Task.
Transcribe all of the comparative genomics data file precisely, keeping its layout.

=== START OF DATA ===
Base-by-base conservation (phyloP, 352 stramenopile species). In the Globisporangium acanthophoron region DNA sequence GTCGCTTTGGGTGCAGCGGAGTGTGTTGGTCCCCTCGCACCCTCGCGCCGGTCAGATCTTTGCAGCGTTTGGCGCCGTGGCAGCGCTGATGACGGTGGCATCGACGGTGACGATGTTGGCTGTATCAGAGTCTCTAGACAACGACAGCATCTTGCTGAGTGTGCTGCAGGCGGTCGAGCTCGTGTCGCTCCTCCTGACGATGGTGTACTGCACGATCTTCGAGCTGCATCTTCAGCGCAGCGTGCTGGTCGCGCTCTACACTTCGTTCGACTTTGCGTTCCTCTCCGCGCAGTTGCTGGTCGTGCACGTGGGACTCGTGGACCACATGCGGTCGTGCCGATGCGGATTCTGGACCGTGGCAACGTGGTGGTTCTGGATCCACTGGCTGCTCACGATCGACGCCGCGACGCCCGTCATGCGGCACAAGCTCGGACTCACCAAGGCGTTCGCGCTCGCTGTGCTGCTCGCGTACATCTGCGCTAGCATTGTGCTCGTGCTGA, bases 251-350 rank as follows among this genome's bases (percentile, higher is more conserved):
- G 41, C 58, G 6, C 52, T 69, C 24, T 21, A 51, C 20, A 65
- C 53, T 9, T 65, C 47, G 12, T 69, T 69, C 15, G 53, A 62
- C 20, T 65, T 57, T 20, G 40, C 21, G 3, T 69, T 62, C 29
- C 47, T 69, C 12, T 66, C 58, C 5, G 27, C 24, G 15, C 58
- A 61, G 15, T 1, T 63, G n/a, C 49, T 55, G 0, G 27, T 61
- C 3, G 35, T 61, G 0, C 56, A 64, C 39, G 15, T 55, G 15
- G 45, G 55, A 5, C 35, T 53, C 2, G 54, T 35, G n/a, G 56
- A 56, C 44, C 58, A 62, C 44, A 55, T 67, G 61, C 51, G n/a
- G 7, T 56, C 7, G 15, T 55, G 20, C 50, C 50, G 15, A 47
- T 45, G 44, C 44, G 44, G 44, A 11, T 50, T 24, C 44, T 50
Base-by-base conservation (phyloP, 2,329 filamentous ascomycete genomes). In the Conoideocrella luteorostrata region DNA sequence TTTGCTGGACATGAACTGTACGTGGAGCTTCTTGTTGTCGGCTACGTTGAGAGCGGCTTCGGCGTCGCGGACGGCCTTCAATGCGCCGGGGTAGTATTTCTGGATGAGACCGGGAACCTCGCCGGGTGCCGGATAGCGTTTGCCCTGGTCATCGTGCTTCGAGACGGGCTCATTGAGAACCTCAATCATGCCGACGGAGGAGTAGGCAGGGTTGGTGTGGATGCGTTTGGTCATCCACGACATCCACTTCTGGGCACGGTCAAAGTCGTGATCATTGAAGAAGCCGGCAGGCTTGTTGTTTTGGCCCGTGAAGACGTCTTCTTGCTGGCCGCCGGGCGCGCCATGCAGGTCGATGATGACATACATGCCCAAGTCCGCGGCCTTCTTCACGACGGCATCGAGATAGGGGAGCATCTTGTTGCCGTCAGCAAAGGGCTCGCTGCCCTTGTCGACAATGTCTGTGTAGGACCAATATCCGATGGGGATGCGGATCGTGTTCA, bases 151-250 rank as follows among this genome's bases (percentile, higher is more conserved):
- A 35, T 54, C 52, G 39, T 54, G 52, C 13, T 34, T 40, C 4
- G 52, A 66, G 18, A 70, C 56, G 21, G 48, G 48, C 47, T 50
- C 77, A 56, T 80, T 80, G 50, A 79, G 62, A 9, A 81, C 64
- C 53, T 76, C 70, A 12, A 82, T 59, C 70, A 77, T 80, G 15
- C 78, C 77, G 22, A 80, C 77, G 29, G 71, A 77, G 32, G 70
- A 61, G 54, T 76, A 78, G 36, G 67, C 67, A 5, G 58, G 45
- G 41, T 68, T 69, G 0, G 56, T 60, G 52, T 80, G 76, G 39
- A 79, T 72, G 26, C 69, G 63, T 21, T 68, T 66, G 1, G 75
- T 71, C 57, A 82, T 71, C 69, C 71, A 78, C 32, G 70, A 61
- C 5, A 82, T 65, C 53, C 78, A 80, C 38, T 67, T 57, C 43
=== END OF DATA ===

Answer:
Base-by-base conservation (phyloP, 352 stramenopile species). In the Globisporangium acanthophoron region DNA sequence GTCGCTTTGGGTGCAGCGGAGTGTGTTGGTCCCCTCGCACCCTCGCGCCGGTCAGATCTTTGCAGCGTTTGGCGCCGTGGCAGCGCTGATGACGGTGGCATCGACGGTGACGATGTTGGCTGTATCAGAGTCTCTAGACAACGACAGCATCTTGCTGAGTGTGCTGCAGGCGGTCGAGCTCGTGTCGCTCCTCCTGACGATGGTGTACTGCACGATCTTCGAGCTGCATCTTCAGCGCAGCGTGCTGGTCGCGCTCTACACTTCGTTCGACTTTGCGTTCCTCTCCGCGCAGTTGCTGGTCGTGCACGTGGGACTCGTGGACCACATGCGGTCGTGCCGATGCGGATTCTGGACCGTGGCAACGTGGTGGTTCTGGATCCACTGGCTGCTCACGATCGACGCCGCGACGCCCGTCATGCGGCACAAGCTCGGACTCACCAAGGCGTTCGCGCTCGCTGTGCTGCTCGCGTACATCTGCGCTAGCATTGTGCTCGTGCTGA, bases 251-350 rank as follows among this genome's bases (percentile, higher is more conserved):
- G 41, C 58, G 6, C 52, T 69, C 24, T 21, A 51, C 20, A 65
- C 53, T 9, T 65, C 47, G 12, T 69, T 69, C 15, G 53, A 62
- C 20, T 65, T 57, T 20, G 40, C 21, G 3, T 69, T 62, C 29
- C 47, T 69, C 12, T 66, C 58, C 5, G 27, C 24, G 15, C 58
- A 61, G 15, T 1, T 63, G n/a, C 49, T 55, G 0, G 27, T 61
- C 3, G 35, T 61, G 0, C 56, A 64, C 39, G 15, T 55, G 15
- G 45, G 55, A 5, C 35, T 53, C 2, G 54, T 35, G n/a, G 56
- A 56, C 44, C 58, A 62, C 44, A 55, T 67, G 61, C 51, G n/a
- G 7, T 56, C 7, G 15, T 55, G 20, C 50, C 50, G 15, A 47
- T 45, G 44, C 44, G 44, G 44, A 11, T 50, T 24, C 44, T 50
Base-by-base conservation (phyloP, 2,329 filamentous ascomycete genomes). In the Conoideocrella luteorostrata region DNA sequence TTTGCTGGACATGAACTGTACGTGGAGCTTCTTGTTGTCGGCTACGTTGAGAGCGGCTTCGGCGTCGCGGACGGCCTTCAATGCGCCGGGGTAGTATTTCTGGATGAGACCGGGAACCTCGCCGGGTGCCGGATAGCGTTTGCCCTGGTCATCGTGCTTCGAGACGGGCTCATTGAGAACCTCAATCATGCCGACGGAGGAGTAGGCAGGGTTGGTGTGGATGCGTTTGGTCATCCACGACATCCACTTCTGGGCACGGTCAAAGTCGTGATCATTGAAGAAGCCGGCAGGCTTGTTGTTTTGGCCCGTGAAGACGTCTTCTTGCTGGCCGCCGGGCGCGCCATGCAGGTCGATGATGACATACATGCCCAAGTCCGCGGCCTTCTTCACGACGGCATCGAGATAGGGGAGCATCTTGTTGCCGTCAGCAAAGGGCTCGCTGCCCTTGTCGACAATGTCTGTGTAGGACCAATATCCGATGGGGATGCGGATCGTGTTCA, bases 151-250 rank as follows among this genome's bases (percentile, higher is more conserved):
- A 35, T 54, C 52, G 39, T 54, G 52, C 13, T 34, T 40, C 4
- G 52, A 66, G 18, A 70, C 56, G 21, G 48, G 48, C 47, T 50
- C 77, A 56, T 80, T 80, G 50, A 79, G 62, A 9, A 81, C 64
- C 53, T 76, C 70, A 12, A 82, T 59, C 70, A 77, T 80, G 15
- C 78, C 77, G 22, A 80, C 77, G 29, G 71, A 77, G 32, G 70
- A 61, G 54, T 76, A 78, G 36, G 67, C 67, A 5, G 58, G 45
- G 41, T 68, T 69, G 0, G 56, T 60, G 52, T 80, G 76, G 39
- A 79, T 72, G 26, C 69, G 63, T 21, T 68, T 66, G 1, G 75
- T 71, C 57, A 82, T 71, C 69, C 71, A 78, C 32, G 70, A 61
- C 5, A 82, T 65, C 53, C 78, A 80, C 38, T 67, T 57, C 43